The biennial Solar Decathlon competition was too close to call for much of the contest period, which lasted from Oct. 8 through Oct. 15 (coinciding with public tours, which continue through Oct. 18). The leaderboard changed multiple times, with many of the teams within a few points of the top throughout the week. In the end, though, Team Germany’s surPLUS house lived up to its name, generating enough solar electricity to achieve the only perfect score in the Net Metering category and pushing the team ahead to secure its second win in a row. As anticipated, the fourth Solar Decathlon, which challenges 20 university teams to design, build, and operate a solar-powered home on the National Mall in Washington, D.C., showcased the endless possibilities of solar homes and jump-started the journey for the next generation of green designers. A lot of the houses pushed the boundaries of technology (including several never-seen-before solar collection systems) experimented with multi-functional space, and truly displayed the viability and practicality of sustainable living.
Each project was judged in five subjective categories—architecture, market viability, engineering, lighting design, and communications—and in five categories scored objectively through performance testing—comfort zone, hot water, appliances, home entertainment, and net metering.
Once again, Team Germany, made up of students from Technische Universität Darmstadt, had one of the most buzzed-about projects, thanks to a solar cladding that was as effective as it was striking. The exterior facades are outfitted in about 250 thin-film copper indium gallium diselenide panels, which supplement an 11.1-kW PV array on the roof. The modern look is complemented by a minimalist interior designed around a single-room living concept. (For more details on Team Germany, see coverage here.)
The surPLUS house’s modern style was in stark contrast to the traditional appeal of second-place winner University of Illinois at Urbana-Champaign, whose Gable Home was inspired by Midwestern barns. The rural inspiration combines with an ultra-tight envelope and well-appointed technologies that provide optimal, advanced operational efficiencies that earned it high scores in the net metering, hot water, and comfort categories, among others. (Read more on Illinois here.)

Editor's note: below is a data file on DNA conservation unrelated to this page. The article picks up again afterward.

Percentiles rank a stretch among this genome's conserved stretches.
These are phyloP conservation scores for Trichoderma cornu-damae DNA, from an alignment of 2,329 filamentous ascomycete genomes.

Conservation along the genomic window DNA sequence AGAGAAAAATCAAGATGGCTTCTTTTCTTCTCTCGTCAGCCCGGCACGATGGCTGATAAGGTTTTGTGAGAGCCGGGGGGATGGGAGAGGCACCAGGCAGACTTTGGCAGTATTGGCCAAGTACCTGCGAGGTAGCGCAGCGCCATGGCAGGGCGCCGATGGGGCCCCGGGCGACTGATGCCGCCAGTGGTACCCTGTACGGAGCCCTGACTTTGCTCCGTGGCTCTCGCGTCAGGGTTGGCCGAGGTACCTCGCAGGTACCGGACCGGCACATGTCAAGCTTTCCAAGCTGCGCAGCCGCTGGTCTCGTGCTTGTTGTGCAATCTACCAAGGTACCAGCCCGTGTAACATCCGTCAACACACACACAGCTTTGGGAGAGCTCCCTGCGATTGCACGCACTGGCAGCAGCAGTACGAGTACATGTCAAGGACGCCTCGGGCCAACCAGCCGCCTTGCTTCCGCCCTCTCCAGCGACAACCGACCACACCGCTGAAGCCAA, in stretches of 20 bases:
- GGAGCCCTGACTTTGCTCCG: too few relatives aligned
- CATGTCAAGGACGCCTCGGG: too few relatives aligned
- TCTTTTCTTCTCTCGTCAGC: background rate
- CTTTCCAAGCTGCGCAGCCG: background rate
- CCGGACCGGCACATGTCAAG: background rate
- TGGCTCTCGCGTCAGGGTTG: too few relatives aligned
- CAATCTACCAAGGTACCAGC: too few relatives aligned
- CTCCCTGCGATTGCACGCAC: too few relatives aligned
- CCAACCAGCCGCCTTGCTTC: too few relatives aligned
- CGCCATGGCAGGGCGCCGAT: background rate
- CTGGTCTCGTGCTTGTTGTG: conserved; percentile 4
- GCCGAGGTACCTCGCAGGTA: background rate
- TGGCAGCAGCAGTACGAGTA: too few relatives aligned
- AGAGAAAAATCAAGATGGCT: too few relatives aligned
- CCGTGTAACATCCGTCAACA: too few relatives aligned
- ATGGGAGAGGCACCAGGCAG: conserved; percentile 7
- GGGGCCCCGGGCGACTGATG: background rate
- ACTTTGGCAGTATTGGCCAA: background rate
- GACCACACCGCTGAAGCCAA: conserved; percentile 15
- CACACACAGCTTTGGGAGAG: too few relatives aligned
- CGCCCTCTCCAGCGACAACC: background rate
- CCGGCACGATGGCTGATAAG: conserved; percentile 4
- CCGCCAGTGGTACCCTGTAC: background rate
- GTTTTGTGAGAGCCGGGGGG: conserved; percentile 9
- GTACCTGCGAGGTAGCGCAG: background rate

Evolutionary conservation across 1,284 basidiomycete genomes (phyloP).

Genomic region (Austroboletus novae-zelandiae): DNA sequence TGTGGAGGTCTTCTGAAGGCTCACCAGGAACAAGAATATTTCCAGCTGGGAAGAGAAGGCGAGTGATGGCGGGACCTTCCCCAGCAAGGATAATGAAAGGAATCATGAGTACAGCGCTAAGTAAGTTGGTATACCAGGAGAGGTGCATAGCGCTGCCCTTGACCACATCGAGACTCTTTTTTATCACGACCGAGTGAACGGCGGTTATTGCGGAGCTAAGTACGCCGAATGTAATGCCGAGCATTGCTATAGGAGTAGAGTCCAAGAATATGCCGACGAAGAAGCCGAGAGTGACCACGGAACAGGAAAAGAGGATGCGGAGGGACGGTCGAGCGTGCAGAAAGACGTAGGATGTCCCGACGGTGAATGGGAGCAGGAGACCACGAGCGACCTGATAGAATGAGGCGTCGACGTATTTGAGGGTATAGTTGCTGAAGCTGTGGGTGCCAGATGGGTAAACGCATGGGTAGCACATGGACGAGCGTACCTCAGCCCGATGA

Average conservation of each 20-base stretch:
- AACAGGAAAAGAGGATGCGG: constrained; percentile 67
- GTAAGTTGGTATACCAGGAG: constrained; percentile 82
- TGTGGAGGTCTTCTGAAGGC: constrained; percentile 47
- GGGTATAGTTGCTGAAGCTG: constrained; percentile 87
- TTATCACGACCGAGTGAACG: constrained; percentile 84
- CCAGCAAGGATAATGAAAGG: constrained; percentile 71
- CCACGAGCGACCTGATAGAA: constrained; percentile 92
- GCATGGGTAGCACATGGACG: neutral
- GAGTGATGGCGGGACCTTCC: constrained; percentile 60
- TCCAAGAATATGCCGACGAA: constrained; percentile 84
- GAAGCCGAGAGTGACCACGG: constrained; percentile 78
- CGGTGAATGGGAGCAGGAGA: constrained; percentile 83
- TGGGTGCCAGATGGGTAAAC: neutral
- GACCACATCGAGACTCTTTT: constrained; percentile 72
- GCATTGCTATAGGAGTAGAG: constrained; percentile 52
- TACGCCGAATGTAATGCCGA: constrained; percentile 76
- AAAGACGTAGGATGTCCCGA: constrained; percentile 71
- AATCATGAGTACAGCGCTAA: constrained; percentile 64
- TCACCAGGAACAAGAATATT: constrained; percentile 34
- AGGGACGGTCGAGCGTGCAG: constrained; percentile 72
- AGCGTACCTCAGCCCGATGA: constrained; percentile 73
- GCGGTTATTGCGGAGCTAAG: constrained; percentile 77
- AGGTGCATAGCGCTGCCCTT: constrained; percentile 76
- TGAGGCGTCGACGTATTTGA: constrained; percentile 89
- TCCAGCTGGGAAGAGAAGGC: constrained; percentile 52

Capturing third-place was Team California, whose Refract House boasts a “bent” layout that segments the living room, kitchen, and bedroom while giving each access to the central outdoor deck, a fresh design that earned the house first place in the architecture contest. Its energy-efficient construction and water-conserving features also earned high ranks in the engineering, home entertainment (in which teams to host two dinner parties and a movie night, illuminate work areas and keep lights on during specified times, operate electronics, and undergo a cooking performance test), and appliances categories. (Read more on California here.)
But no matter the placement, each team experienced an opportunity like no other—to put years of architecture and engineering training into practice while showing their communities and the world the possibilities of sustainably designed homes. “I probably learned more during this project than I did in three-and-a-half years of school,” said Marc Haberli, an architecture student with Team Alberta.
Judging by the enthusiasm of the students and the long lines of tourists snaking out the doors, both missions surpassed expectations.
Katy Tomasulo is Deputy Editor for EcoHome.